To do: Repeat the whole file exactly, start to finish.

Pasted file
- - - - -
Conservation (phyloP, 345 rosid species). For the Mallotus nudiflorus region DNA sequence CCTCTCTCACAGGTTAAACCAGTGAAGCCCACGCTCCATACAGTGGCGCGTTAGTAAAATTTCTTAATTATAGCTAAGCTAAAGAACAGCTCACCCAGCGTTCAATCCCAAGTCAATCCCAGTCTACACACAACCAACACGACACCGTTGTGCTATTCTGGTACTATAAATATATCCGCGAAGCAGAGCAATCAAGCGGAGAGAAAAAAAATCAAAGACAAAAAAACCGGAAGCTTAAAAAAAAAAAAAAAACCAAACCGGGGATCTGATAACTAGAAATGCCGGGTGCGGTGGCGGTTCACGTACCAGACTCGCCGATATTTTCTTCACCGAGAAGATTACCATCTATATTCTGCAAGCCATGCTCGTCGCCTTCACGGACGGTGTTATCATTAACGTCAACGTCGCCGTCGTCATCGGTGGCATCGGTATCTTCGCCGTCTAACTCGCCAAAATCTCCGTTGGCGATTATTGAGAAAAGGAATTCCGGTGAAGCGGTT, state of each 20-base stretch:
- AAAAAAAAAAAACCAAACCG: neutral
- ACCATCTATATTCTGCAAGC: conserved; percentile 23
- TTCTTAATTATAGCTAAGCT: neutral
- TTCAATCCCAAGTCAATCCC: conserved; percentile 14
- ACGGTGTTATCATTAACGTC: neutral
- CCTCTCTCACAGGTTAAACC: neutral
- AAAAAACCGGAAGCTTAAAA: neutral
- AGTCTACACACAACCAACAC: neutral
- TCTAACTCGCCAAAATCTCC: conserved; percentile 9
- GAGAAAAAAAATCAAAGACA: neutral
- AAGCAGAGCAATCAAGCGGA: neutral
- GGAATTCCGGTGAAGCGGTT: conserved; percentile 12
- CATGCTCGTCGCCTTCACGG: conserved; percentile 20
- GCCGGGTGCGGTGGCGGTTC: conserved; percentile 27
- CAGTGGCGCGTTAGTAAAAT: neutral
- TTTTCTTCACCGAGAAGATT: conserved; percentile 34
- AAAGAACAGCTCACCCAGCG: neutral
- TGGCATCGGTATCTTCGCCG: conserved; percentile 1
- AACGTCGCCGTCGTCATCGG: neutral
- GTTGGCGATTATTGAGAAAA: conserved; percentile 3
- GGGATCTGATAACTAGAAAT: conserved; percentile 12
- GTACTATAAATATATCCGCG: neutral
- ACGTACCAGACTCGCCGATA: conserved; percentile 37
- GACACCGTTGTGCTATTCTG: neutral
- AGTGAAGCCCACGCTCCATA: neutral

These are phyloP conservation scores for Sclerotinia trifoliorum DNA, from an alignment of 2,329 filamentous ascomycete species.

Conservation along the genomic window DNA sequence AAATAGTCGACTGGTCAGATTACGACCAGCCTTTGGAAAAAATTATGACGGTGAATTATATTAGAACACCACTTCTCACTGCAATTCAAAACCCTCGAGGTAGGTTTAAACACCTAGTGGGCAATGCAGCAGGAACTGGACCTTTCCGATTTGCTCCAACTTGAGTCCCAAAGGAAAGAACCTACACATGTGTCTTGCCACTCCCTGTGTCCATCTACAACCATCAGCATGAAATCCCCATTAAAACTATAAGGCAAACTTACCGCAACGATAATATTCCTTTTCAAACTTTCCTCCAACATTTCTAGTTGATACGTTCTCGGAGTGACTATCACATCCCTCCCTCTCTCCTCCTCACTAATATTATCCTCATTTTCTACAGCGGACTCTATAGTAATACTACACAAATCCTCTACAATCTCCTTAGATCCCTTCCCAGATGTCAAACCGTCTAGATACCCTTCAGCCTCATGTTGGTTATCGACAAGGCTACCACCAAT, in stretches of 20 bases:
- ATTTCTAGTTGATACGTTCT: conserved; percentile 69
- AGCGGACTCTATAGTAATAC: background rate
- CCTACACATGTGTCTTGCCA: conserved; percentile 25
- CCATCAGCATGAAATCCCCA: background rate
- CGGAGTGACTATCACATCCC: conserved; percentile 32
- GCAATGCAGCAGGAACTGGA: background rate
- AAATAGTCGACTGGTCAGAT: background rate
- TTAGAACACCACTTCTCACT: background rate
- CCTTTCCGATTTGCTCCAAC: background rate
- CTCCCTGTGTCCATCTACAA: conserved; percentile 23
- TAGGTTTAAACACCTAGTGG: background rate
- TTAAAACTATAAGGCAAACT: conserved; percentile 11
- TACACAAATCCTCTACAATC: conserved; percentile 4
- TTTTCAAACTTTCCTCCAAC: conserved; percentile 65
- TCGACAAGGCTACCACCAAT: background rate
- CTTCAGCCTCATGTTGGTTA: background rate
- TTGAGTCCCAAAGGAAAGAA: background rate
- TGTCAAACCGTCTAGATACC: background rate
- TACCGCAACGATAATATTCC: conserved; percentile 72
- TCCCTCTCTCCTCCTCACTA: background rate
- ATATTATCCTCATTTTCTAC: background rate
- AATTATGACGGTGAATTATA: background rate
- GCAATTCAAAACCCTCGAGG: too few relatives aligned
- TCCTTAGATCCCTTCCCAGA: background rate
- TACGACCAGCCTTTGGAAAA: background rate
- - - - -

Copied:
Conservation (phyloP, 345 rosid species). For the Mallotus nudiflorus region DNA sequence CCTCTCTCACAGGTTAAACCAGTGAAGCCCACGCTCCATACAGTGGCGCGTTAGTAAAATTTCTTAATTATAGCTAAGCTAAAGAACAGCTCACCCAGCGTTCAATCCCAAGTCAATCCCAGTCTACACACAACCAACACGACACCGTTGTGCTATTCTGGTACTATAAATATATCCGCGAAGCAGAGCAATCAAGCGGAGAGAAAAAAAATCAAAGACAAAAAAACCGGAAGCTTAAAAAAAAAAAAAAAACCAAACCGGGGATCTGATAACTAGAAATGCCGGGTGCGGTGGCGGTTCACGTACCAGACTCGCCGATATTTTCTTCACCGAGAAGATTACCATCTATATTCTGCAAGCCATGCTCGTCGCCTTCACGGACGGTGTTATCATTAACGTCAACGTCGCCGTCGTCATCGGTGGCATCGGTATCTTCGCCGTCTAACTCGCCAAAATCTCCGTTGGCGATTATTGAGAAAAGGAATTCCGGTGAAGCGGTT, state of each 20-base stretch:
- AAAAAAAAAAAACCAAACCG: neutral
- ACCATCTATATTCTGCAAGC: conserved; percentile 23
- TTCTTAATTATAGCTAAGCT: neutral
- TTCAATCCCAAGTCAATCCC: conserved; percentile 14
- ACGGTGTTATCATTAACGTC: neutral
- CCTCTCTCACAGGTTAAACC: neutral
- AAAAAACCGGAAGCTTAAAA: neutral
- AGTCTACACACAACCAACAC: neutral
- TCTAACTCGCCAAAATCTCC: conserved; percentile 9
- GAGAAAAAAAATCAAAGACA: neutral
- AAGCAGAGCAATCAAGCGGA: neutral
- GGAATTCCGGTGAAGCGGTT: conserved; percentile 12
- CATGCTCGTCGCCTTCACGG: conserved; percentile 20
- GCCGGGTGCGGTGGCGGTTC: conserved; percentile 27
- CAGTGGCGCGTTAGTAAAAT: neutral
- TTTTCTTCACCGAGAAGATT: conserved; percentile 34
- AAAGAACAGCTCACCCAGCG: neutral
- TGGCATCGGTATCTTCGCCG: conserved; percentile 1
- AACGTCGCCGTCGTCATCGG: neutral
- GTTGGCGATTATTGAGAAAA: conserved; percentile 3
- GGGATCTGATAACTAGAAAT: conserved; percentile 12
- GTACTATAAATATATCCGCG: neutral
- ACGTACCAGACTCGCCGATA: conserved; percentile 37
- GACACCGTTGTGCTATTCTG: neutral
- AGTGAAGCCCACGCTCCATA: neutral

These are phyloP conservation scores for Sclerotinia trifoliorum DNA, from an alignment of 2,329 filamentous ascomycete species.

Conservation along the genomic window DNA sequence AAATAGTCGACTGGTCAGATTACGACCAGCCTTTGGAAAAAATTATGACGGTGAATTATATTAGAACACCACTTCTCACTGCAATTCAAAACCCTCGAGGTAGGTTTAAACACCTAGTGGGCAATGCAGCAGGAACTGGACCTTTCCGATTTGCTCCAACTTGAGTCCCAAAGGAAAGAACCTACACATGTGTCTTGCCACTCCCTGTGTCCATCTACAACCATCAGCATGAAATCCCCATTAAAACTATAAGGCAAACTTACCGCAACGATAATATTCCTTTTCAAACTTTCCTCCAACATTTCTAGTTGATACGTTCTCGGAGTGACTATCACATCCCTCCCTCTCTCCTCCTCACTAATATTATCCTCATTTTCTACAGCGGACTCTATAGTAATACTACACAAATCCTCTACAATCTCCTTAGATCCCTTCCCAGATGTCAAACCGTCTAGATACCCTTCAGCCTCATGTTGGTTATCGACAAGGCTACCACCAAT, in stretches of 20 bases:
- ATTTCTAGTTGATACGTTCT: conserved; percentile 69
- AGCGGACTCTATAGTAATAC: background rate
- CCTACACATGTGTCTTGCCA: conserved; percentile 25
- CCATCAGCATGAAATCCCCA: background rate
- CGGAGTGACTATCACATCCC: conserved; percentile 32
- GCAATGCAGCAGGAACTGGA: background rate
- AAATAGTCGACTGGTCAGAT: background rate
- TTAGAACACCACTTCTCACT: background rate
- CCTTTCCGATTTGCTCCAAC: background rate
- CTCCCTGTGTCCATCTACAA: conserved; percentile 23
- TAGGTTTAAACACCTAGTGG: background rate
- TTAAAACTATAAGGCAAACT: conserved; percentile 11
- TACACAAATCCTCTACAATC: conserved; percentile 4
- TTTTCAAACTTTCCTCCAAC: conserved; percentile 65
- TCGACAAGGCTACCACCAAT: background rate
- CTTCAGCCTCATGTTGGTTA: background rate
- TTGAGTCCCAAAGGAAAGAA: background rate
- TGTCAAACCGTCTAGATACC: background rate
- TACCGCAACGATAATATTCC: conserved; percentile 72
- TCCCTCTCTCCTCCTCACTA: background rate
- ATATTATCCTCATTTTCTAC: background rate
- AATTATGACGGTGAATTATA: background rate
- GCAATTCAAAACCCTCGAGG: too few relatives aligned
- TCCTTAGATCCCTTCCCAGA: background rate
- TACGACCAGCCTTTGGAAAA: background rate